I have loved Easter Sunday since I was a kid. My childhood traditions were pretty normal. My sister and I would color eggs on Saturday night and then eagerly wait for the Easter Bunny to come during the midnight hours so we could wake up and go on a living room hunt.
But we didn’t hunt for Easter eggs. My mother had those safely tucked away in the fridge so they would not “go bad” without proper refrigeration, lest we all get sick from food poisoning while celebrating the Resurrection of Christ.
See, our Easter bunny always brought candy … and one brand new stuffed bunny, and hid them in various parts of our house. And really what kid wants eggs when they can have candy?
The thing is that I thought everyone got candy on Easter morning. But when I got a little older, most of my friends said the Easter bunny brought them eggs, or they went on an Easter eggs hunt in their backyard. Of course, many of their moms and dads gave them a chocolate Russell Stover bunny but by and large, they searched for eggs before they donned their Easter clothes and attended church services.
When I had kids, I realized that our Easter bunny kept the same habits that my childhood Easter bunny did. When my kids wake up on Easter morning, they find candy of all kinds carefully hidden behind books and in drawers, sometimes on a shelf and often on a window ledge. The only difference is that our Easter bunny now leaves tracks, footprints in the shape of one of our many stuffed bunnies we’ve collected over the years (that oddly smell like Johnson’s baby powder). When my kids follow the tracks, they can see where the Easter bunny has painstakingly stashed the loot.
Back when I was little, the Easter bunny told my mother where the candy was so she would watch us search for it while telling us if we were getting warmer or getting very, very cold. The best part was when my mother forgot about one of the hiding places, and we’d find candy a few days or even months later in a rarely used kitchen drawer. Our current Easter bunny also brings little things like stickers, wind-up bunny and chick toys and of course, that one new stuffed bunny, so it’s not a complete sugar overload.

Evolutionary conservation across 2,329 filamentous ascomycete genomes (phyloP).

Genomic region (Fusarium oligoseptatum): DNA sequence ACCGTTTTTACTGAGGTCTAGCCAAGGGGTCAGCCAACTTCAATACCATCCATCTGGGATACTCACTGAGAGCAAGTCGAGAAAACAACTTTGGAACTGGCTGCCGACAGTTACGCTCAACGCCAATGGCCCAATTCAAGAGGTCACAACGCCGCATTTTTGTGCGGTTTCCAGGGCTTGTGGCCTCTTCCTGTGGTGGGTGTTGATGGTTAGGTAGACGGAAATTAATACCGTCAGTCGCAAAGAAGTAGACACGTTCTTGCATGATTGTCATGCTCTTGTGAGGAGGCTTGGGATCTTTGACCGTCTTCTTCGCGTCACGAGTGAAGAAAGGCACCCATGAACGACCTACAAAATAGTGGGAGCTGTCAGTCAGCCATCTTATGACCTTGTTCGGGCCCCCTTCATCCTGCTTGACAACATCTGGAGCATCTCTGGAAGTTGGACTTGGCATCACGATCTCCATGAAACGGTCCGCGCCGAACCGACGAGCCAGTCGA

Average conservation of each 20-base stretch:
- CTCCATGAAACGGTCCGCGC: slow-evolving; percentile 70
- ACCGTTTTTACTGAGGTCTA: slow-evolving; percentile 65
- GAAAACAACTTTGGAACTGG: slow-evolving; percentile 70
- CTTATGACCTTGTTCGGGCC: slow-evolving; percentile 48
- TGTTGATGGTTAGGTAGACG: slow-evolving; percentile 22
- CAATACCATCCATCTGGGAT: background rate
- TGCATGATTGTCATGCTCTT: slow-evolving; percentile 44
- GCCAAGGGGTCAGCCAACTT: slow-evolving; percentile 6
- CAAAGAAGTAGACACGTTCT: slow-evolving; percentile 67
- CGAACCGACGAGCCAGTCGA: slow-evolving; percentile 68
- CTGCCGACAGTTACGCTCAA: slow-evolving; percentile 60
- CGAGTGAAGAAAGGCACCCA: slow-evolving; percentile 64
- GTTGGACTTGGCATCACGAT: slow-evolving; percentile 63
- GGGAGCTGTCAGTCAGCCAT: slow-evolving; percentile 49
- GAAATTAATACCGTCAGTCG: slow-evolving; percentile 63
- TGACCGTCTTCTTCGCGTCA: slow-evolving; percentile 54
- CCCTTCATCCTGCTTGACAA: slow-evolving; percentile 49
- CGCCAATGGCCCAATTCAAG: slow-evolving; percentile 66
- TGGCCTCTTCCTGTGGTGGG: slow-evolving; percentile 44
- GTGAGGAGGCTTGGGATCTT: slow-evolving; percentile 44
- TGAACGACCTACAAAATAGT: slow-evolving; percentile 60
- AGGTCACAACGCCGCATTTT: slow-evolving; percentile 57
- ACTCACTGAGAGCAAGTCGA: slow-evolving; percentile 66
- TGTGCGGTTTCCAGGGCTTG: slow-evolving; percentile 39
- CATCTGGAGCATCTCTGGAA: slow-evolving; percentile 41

So while today, Good Friday, is the most somber day on the Christian calendar, by tomorrow night, we’ll be preparing for the Easter Day celebration. I’ll make sure we have white vinegar in the cupboard for eggs coloring, not to mention eggs. I’ll try my best not to crack the eggs while boiling and cook them thoroughly (Yes, mom salmonella, I know).
This year I bought a coloring kit that comes complete with plastic cups so for the first time I have eliminated searching for enough short, clear glasses in which we mix the colors and dip. Then all we have to do is cut up some carrots to leave out for the hungry bunny and a glass of juice. (Unlike Santa, the Easter bunny seems much more health conscious).
So as I sit here making a list of items for the big day, I’m wondering if your Easter bunny brings candy or eggs? After all, as my friend John Cave Osborne pointed out, that bunny can be one tricky fellow in his essay, “5 Reasons I Don’t Like The Easter Bunny.”
What traditions do you carry over from your childhood? Do you hunt for eggs on Easter morning? Do you search for candy? Or a combination of both?